An international aviation expert said Tuesday that PMT Air’s continued delay in paying compensation to the families of the 22 people killed in last year’s plane crash in Kampot province falls far short of standard airline practices and begs the question of whether the carrier had adequate insurance.
“Frankly, it’s unacceptable for families to be waiting for years for compensation,” said David Learmount, an air safety expert and editor of the London-based Flight International magazine.
“I don’t know if it’s unique to Cambodia, but I’ve never heard of anything like this,” he said by telephone from London.
PMT’s flight U4 241 crashed while flying from Siem Reap to Sihanoukville on June 25, 2007, killing 13 South Koreans, five Cambodians, three Czechs and an Uzbek pilot.
The families of the five Cambodian victims have not yet received compensation. Neither have the families of the 13 South Korean victims, who filed a lawsuit Friday in a Seoul court seeking $4 million in damages from the airline.
Generally, Learmount said, an airline would reach an early settlement with the families of the victims as receiving the actual insurance company’s payment can last many years.
“Having an accident, for an airline that considers themselves reputable, is a disaster. So you could say it’s very self-interested to give people money,” Learmount said.
“Maybe airlines in Cambodia think there’s no shame in having a crash,” he added.
The International Civil Aviation Organization, the UN’s aviation oversight body, requires all commercial and chartered airlines to hold insurance, Learmount said, although he added that lax government oversight might fail to enforce this.
“One of the things I would be wondering is if [PMT Air is] insured at all,” he said.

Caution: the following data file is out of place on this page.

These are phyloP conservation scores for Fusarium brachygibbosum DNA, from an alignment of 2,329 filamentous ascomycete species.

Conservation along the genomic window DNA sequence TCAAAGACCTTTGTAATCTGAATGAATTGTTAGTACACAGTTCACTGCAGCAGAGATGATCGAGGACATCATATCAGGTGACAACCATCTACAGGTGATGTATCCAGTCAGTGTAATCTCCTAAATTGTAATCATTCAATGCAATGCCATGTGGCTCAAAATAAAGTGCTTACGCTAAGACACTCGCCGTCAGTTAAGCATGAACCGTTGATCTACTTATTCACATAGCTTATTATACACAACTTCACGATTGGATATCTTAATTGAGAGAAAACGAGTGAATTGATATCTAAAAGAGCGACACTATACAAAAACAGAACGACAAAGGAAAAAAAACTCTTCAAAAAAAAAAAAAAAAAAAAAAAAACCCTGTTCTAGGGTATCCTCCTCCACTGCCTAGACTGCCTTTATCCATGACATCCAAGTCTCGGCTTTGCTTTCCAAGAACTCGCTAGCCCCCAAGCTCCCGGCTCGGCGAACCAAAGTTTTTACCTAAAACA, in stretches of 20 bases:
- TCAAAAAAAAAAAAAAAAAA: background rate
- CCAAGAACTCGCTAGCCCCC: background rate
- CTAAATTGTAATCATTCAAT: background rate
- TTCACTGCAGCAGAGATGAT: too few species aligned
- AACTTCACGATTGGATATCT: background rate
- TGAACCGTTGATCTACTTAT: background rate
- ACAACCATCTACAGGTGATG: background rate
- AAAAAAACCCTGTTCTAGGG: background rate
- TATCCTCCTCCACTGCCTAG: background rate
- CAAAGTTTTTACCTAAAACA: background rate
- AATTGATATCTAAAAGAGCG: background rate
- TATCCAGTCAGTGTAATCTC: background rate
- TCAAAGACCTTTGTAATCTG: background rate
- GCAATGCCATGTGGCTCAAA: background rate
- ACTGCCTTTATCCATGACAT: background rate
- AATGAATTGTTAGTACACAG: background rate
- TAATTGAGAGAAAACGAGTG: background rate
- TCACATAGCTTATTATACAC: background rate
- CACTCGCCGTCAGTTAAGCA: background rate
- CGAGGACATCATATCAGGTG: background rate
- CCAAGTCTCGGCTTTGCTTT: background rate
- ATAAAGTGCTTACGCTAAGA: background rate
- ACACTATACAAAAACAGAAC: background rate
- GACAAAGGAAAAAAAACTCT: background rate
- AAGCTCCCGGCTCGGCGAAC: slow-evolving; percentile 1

PMT Air Director Sar Sareth has previously said the insurer of the doomed flight was based in London, but this week he said the insurance company is based in the US. The State Secretariat for Civil Aviation, however, continues to believe the insurer is based in London. Neither will reveal the insurance company’s name.
Most probable is that PMT Air has multiple insurers in several Western countries, said Magnus Allan, an expert on aviation for Aon, a leading airline insurance broker. Aon usually spreads airline insurance among several underwriters, Allan said Tuesday, because losses from crashes can be so high that no single insurer can support the claims.
When crashes do occur, he said, the time it takes to receive compensation can last years, during which insurers rarely reveal themselves.
“An aviation incident is incredibly complex. When there are different nationals involved, you’re in different jurisdictions. It adds a further element of complexity,” he said by telephone from London.
Sar Sareth said Monday that compensation will not be paid to any Cambodian families until the lawsuit with the South Korean families is resolved.
He said lawyers will need to negotiate for a settlement lower than the $4 million the South Korean families are demanding.
Such wrangling could drag indefinitely through South Korea’s court system, said South Korean Embassy Second Secretary Wonjae Uhm.
“I cannot guess if it will take one month or six months or a year,” Wonjae Uhm said Monday.
The South Korean families have blamed the crash on pilot error, problems with Sihanoukville airport’s automated radar terminal system and defects in the Soviet-made plane, according to South Korea’s Yonhap news agency.
Khim Sophorn, secretary of state for the Secretariat of Civil Aviation, said by phone Monday that the SSCA will not assist the Cambodian families in claiming their compensation from PMT Air.
“Compensation is always between the family and the insurance,” he said.
Meanwhile, the Cambodian victims’ families all said they’re too poor to afford personal attorneys, leaving the matter of compensation in the hands of the airline, the insurer and the South Korean families.
“I don’t have enough money to find lawyers,” said Heang Sorphorn, widow of deceased flight engineer Uth Chandara.
Chan Seth, widow of the deceased flight pilot Hean Chandara, said she filled out insurance paperwork more than a year ago in order to receive compensation from PMT Air, but she hasn’t heard back from the airline ever since.
“My husband worked for [PMT Air] and made money for this company. I am so sad and angry,” she said by telephone Tuesday.